First Impressions: Ruined King, A League of Legends Story
(Editor’s note: I wouldn’t feel right covering this if I didn’t at the very least acknowledge all of the ongoing grossness that came out of Riot Games in the last few years, so here are some links to get you caught up. Back to the Regularly Scheduled Chicanery.)
Last week saw the surprise release of the long-awaited RPG, Ruined King: A League of Legends Story. But before I get into that, a bit of a history lesson. Around the time of League’s tenth anniversary, Riot Games announced their publishing brand Riot Forge, which lets outside developers pick characters from their IP and make games out of them. This was also around the time they were being sued in court for allegations of overt sexism and harassment in the workplace. This naturally puts me in an awkward position because I like League of Legends, I like the developer of the topic of this week’s piece Airship Syndicate (Joe Madureira’s studio formed after Vigil Studios went under following THQ’s bankruptcy over a decade ago), and abhor what the victims went through. There will be some links to some of what I mean in the editor’s notes if you want to know more, for now, suffice it to say that it sucks and also I want Airship Syndicate to have success on their hands so they can make another Darksiders game.
With the navel-gazing done for the moment, let’s get into my time so far with Ruined King: A League of Legends Story. Originally announced as a prequel to a major story event in proper League, it got delayed like most things, cuzza Covid. The Ruination event has come and gone and while I didn’t get a chance to participate, it got thoroughly panned by everyone I talked to who played it for poor writing, even poorer pacing, and generally being a missed opportunity. The near year delay for Ruined King might have been a blessing in disguise because when taking the game into account in its own merits, it does what a JRPG style game set in the League of Legends universe is supposed to do: take a lot of characters that a lot of people like and have them bounce off of each other in a context other than a PvP game in several locations that are cool even when unfamiliar with the setting. On that front, I’d say it’s pretty successful.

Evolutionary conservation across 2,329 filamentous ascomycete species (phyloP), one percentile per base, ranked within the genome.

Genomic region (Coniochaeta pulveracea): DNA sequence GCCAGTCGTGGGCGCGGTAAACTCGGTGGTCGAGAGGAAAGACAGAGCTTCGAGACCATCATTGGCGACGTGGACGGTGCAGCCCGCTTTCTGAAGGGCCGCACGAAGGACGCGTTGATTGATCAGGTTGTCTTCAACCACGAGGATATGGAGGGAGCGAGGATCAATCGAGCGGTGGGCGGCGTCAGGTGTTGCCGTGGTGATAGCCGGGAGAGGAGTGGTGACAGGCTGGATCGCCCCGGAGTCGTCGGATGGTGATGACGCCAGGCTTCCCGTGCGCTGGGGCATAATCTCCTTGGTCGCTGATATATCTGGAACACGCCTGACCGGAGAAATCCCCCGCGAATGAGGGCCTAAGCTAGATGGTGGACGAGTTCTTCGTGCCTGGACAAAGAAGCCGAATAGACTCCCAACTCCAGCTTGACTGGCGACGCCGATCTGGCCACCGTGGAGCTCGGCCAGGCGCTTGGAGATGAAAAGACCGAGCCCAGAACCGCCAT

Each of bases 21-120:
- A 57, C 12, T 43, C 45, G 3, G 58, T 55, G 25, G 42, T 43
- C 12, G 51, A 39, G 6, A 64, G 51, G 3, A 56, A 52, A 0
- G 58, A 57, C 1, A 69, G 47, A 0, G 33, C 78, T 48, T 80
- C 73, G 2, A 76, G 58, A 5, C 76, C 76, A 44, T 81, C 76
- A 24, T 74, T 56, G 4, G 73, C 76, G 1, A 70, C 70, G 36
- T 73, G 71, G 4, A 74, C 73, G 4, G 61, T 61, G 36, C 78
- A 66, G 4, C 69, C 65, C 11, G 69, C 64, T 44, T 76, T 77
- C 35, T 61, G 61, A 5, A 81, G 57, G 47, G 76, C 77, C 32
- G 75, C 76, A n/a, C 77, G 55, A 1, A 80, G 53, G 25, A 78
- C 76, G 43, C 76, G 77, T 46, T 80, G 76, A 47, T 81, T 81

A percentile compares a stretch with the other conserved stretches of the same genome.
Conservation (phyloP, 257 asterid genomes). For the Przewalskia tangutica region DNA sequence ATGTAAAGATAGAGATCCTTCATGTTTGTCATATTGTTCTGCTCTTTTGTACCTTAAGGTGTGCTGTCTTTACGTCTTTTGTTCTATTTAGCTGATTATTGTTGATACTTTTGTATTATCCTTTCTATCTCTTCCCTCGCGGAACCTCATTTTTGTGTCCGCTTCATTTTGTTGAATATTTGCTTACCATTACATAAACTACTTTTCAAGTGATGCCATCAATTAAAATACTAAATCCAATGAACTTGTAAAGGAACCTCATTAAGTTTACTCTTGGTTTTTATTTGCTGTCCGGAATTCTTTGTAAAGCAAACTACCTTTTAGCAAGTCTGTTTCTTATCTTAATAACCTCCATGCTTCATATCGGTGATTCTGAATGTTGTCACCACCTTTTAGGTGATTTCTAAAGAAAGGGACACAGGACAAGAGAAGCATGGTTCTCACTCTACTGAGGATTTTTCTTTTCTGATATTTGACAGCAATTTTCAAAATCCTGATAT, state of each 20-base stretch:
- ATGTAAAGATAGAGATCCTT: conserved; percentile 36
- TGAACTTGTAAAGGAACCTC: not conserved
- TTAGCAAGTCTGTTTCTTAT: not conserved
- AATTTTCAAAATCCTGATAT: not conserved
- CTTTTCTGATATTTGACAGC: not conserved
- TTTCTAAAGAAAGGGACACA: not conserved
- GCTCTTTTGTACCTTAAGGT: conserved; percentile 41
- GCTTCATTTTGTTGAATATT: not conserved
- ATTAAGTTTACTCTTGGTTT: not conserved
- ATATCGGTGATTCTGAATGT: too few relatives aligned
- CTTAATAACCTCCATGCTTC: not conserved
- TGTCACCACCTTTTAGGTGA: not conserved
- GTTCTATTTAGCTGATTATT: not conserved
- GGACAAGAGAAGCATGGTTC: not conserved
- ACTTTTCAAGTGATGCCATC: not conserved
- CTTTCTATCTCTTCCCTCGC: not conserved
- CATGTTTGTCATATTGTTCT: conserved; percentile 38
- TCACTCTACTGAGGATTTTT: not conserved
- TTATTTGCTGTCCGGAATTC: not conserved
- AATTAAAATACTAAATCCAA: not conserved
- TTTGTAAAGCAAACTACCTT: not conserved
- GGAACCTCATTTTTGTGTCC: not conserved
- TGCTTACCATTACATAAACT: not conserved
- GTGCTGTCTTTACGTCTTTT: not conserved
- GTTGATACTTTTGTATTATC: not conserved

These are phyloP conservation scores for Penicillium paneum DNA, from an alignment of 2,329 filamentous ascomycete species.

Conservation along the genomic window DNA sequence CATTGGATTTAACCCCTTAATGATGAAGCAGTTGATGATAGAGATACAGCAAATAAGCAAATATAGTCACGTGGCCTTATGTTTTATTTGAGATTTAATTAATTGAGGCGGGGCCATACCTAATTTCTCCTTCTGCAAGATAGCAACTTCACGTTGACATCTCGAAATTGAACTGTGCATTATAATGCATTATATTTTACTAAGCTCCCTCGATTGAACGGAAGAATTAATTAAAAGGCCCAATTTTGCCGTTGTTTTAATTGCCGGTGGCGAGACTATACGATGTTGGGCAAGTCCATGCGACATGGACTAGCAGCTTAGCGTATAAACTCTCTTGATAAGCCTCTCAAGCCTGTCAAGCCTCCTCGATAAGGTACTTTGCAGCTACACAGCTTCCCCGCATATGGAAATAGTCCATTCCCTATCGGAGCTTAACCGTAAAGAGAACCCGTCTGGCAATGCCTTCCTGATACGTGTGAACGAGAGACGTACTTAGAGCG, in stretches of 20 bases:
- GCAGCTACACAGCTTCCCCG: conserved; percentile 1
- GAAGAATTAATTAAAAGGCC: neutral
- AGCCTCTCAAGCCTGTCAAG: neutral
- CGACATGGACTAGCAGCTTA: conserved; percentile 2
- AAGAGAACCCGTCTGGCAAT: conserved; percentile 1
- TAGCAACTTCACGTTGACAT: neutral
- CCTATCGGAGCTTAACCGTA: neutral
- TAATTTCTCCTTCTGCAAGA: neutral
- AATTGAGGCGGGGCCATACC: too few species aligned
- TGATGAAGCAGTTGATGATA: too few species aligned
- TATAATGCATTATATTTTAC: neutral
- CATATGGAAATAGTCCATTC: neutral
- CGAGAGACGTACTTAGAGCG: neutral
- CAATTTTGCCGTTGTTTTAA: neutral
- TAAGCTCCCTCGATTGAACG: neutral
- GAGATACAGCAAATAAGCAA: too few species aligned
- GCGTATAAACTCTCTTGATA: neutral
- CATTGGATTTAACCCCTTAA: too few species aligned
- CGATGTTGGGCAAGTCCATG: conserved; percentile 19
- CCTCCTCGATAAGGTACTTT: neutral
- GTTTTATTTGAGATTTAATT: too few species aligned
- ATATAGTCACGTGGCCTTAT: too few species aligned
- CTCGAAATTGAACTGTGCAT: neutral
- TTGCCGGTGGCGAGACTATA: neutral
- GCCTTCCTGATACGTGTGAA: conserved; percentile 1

While I’ve only played the first 5–6 hours so far, I’ve managed to get to the end of the first real dungeon so far. In that time, I’ve been introduced to both the major players in the story and the main mechanics thus far. The game is set in the free city of Bilgewatert, a city of sailors, pirates, and general ne’er do wells, a veritable hive of scum and villainy that has Mos Eisley and Nar Shadaa in Star Wars looking like a trip to Disney Land. You initially take control of Captain Sarah Fortune, former bounty hunter and current top dog of the city following her violent uprising against the former top dog Gangplank. Following some…negotiations that serve as the game’s combat tutorial, the city is once again besieged by the Black Mist, a supernatural corruption born of the literal broken heart of Viego, the titular Ruined King. Captain Fortune finds herself teaming up with other characters from League’s universe to beat back the mist; these are Illaoi, the priestess to the sea goddess Nagakabouros and continuation of Airship Syndacite’s tradition of the healer being the absolute unit, the Wandering ronin Yasuo who’s fueled by equal parts duty and guilt over killing his brother in self-defense, Freljordian folk hero, owner of a great mustache, and a beacon of positive masculinity Braum who washed up on shore looking for a cure plaguing his village, Reluctant Soul Vampire Ahri who’s trying to learn more of her heritage as Vastaya (a hybrid of human and spirit), and Pyke, an vengeful, undead serial killer that the Bilgewater locals refer to as “The Bloodharbor Ripper”, who’s memories of his betrayal and death are unreliable at the best of times. As an ensemble cast, they’ve interacted with each other in ways that range from curious to antagonistic to pretty funny and while my current party makeup only consists of Illaoi, Braum, and Yasuo, I can see who everyone else interacting with each other will be the highlight of the game’s writing much in the same way War and Strife’s interactions in Darksiders genesis were the best parts of that game’s writing.